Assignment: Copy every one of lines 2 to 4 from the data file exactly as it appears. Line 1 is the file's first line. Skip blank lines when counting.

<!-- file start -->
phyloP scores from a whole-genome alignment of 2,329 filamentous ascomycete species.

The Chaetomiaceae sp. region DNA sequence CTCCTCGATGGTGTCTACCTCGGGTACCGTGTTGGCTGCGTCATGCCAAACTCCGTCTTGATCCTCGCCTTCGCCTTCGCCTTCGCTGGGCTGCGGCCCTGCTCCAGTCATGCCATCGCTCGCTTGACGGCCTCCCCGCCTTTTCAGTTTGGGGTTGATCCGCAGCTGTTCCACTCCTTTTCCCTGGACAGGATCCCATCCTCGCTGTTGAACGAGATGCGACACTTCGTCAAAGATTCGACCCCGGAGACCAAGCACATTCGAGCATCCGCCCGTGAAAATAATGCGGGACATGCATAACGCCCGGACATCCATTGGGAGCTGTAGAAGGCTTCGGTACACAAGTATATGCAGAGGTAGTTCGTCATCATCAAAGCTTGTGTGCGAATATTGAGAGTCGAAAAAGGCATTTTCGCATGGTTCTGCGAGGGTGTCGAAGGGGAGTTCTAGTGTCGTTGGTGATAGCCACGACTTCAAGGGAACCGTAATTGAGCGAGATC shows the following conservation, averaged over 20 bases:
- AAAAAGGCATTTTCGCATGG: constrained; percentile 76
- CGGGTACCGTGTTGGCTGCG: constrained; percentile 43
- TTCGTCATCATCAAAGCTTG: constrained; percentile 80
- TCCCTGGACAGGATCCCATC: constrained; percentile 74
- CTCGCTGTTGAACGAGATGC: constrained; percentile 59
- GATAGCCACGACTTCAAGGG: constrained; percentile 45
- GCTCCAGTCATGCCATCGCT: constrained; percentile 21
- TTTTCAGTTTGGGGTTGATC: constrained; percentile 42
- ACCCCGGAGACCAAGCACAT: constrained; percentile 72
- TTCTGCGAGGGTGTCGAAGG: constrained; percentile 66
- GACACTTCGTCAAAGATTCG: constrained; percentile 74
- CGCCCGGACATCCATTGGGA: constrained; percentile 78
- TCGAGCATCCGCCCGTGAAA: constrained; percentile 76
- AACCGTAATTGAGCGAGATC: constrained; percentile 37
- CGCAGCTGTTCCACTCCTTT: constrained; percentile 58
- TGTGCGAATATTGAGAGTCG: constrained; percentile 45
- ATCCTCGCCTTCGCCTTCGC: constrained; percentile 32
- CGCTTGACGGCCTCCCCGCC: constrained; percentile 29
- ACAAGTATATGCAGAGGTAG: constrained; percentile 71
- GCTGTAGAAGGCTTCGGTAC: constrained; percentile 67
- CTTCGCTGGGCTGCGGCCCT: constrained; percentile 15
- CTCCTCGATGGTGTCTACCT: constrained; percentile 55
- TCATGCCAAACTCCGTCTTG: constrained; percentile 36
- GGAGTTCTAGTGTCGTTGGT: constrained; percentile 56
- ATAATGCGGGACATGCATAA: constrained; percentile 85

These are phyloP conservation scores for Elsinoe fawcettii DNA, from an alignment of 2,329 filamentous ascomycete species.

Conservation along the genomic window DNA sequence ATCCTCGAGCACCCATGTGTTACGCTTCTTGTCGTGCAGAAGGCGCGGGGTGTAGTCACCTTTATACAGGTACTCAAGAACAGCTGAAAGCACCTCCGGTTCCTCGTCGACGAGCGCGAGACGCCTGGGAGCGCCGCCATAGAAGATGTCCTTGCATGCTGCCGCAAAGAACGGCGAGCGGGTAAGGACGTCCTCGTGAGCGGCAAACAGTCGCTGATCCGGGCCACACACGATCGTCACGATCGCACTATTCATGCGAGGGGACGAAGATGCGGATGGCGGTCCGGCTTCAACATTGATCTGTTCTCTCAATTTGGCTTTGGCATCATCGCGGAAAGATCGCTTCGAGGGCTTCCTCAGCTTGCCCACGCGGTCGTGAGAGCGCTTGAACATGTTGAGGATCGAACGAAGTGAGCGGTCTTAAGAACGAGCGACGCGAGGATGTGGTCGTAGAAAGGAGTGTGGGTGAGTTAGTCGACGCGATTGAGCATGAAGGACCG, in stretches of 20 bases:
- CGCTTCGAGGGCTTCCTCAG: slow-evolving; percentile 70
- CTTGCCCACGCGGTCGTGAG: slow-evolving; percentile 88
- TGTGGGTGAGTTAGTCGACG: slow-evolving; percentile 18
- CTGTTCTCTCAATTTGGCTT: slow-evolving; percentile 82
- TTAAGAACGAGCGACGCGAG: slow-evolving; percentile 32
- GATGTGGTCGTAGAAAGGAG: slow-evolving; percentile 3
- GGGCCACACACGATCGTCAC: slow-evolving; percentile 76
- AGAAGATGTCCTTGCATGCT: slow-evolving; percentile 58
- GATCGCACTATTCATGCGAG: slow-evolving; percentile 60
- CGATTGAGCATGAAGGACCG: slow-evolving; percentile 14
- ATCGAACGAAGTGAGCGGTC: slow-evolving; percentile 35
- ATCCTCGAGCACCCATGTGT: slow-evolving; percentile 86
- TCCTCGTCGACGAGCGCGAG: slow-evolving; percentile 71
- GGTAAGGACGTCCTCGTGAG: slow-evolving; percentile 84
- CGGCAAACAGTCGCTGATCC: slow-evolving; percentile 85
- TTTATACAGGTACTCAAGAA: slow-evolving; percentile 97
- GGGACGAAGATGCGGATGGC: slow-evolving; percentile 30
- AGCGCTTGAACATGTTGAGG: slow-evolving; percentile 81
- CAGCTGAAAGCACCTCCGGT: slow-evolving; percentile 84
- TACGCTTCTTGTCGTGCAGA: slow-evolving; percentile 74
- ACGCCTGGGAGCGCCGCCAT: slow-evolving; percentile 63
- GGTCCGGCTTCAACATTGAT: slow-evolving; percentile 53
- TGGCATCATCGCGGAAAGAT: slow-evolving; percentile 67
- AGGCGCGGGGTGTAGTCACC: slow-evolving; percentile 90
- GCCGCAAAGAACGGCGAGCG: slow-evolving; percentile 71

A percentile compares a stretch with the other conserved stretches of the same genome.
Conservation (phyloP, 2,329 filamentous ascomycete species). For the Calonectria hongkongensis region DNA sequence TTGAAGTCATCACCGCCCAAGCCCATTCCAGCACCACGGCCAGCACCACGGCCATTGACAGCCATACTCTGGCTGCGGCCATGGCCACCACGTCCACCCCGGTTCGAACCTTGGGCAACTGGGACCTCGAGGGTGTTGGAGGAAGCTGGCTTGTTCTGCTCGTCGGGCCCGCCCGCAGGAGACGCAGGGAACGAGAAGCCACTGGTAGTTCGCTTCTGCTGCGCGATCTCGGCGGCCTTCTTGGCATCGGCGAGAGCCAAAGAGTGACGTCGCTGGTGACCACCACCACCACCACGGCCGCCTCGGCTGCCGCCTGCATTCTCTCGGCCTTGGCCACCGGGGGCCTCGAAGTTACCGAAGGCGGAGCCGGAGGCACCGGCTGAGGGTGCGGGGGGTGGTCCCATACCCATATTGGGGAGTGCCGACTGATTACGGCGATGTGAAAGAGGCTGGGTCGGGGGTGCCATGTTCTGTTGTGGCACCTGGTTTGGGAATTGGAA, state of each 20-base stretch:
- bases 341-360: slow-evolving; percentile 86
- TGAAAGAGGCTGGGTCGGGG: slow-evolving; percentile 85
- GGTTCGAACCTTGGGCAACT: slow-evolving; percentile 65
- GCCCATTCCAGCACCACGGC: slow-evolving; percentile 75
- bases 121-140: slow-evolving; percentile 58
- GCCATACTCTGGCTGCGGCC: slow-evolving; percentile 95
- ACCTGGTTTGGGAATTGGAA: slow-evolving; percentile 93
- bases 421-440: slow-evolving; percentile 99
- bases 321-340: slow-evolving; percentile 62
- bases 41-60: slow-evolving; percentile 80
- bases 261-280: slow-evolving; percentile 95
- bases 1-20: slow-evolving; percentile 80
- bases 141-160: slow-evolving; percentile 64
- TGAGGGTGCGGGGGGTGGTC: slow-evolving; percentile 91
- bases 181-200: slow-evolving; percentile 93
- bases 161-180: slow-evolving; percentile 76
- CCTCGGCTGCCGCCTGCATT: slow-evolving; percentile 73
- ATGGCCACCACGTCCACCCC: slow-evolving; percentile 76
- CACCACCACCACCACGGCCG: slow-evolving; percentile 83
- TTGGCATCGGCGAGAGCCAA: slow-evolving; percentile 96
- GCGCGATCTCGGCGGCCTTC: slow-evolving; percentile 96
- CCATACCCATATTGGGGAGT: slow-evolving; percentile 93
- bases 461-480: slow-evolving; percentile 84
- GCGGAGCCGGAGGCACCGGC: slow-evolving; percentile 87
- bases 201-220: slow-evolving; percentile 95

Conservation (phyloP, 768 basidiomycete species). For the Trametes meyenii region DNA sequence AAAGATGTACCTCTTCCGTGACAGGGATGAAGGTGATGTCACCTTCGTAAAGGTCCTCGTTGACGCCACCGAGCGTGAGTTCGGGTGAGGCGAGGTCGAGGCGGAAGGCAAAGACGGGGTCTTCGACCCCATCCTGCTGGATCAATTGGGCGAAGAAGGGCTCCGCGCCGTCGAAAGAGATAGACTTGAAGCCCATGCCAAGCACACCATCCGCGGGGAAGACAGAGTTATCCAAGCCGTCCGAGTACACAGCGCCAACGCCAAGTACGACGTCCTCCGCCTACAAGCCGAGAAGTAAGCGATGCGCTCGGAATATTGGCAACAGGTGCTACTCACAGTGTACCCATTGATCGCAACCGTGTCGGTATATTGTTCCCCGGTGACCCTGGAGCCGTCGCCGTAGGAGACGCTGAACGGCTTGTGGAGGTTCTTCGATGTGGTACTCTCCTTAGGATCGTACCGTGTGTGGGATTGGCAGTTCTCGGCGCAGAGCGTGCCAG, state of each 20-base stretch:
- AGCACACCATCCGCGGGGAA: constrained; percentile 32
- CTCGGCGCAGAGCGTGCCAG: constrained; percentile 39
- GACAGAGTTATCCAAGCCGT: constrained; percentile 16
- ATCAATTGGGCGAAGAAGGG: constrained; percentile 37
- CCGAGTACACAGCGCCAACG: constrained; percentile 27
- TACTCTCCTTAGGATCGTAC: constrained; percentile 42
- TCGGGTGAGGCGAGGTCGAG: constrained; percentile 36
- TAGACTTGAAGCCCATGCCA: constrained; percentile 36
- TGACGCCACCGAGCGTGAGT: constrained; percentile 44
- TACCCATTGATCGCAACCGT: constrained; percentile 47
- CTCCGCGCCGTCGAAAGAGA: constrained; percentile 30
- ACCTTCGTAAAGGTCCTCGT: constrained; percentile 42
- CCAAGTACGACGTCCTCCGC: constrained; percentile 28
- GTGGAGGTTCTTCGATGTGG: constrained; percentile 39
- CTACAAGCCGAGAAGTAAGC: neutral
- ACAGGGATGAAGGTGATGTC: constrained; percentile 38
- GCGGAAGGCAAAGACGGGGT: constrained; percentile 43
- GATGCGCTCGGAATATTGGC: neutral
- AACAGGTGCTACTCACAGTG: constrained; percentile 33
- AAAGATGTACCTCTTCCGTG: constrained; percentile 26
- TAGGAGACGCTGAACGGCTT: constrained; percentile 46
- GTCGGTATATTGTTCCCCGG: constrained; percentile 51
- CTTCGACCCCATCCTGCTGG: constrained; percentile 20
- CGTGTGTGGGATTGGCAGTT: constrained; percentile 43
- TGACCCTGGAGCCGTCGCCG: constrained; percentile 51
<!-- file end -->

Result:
The Chaetomiaceae sp. region DNA sequence CTCCTCGATGGTGTCTACCTCGGGTACCGTGTTGGCTGCGTCATGCCAAACTCCGTCTTGATCCTCGCCTTCGCCTTCGCCTTCGCTGGGCTGCGGCCCTGCTCCAGTCATGCCATCGCTCGCTTGACGGCCTCCCCGCCTTTTCAGTTTGGGGTTGATCCGCAGCTGTTCCACTCCTTTTCCCTGGACAGGATCCCATCCTCGCTGTTGAACGAGATGCGACACTTCGTCAAAGATTCGACCCCGGAGACCAAGCACATTCGAGCATCCGCCCGTGAAAATAATGCGGGACATGCATAACGCCCGGACATCCATTGGGAGCTGTAGAAGGCTTCGGTACACAAGTATATGCAGAGGTAGTTCGTCATCATCAAAGCTTGTGTGCGAATATTGAGAGTCGAAAAAGGCATTTTCGCATGGTTCTGCGAGGGTGTCGAAGGGGAGTTCTAGTGTCGTTGGTGATAGCCACGACTTCAAGGGAACCGTAATTGAGCGAGATC shows the following conservation, averaged over 20 bases:
- AAAAAGGCATTTTCGCATGG: constrained; percentile 76
- CGGGTACCGTGTTGGCTGCG: constrained; percentile 43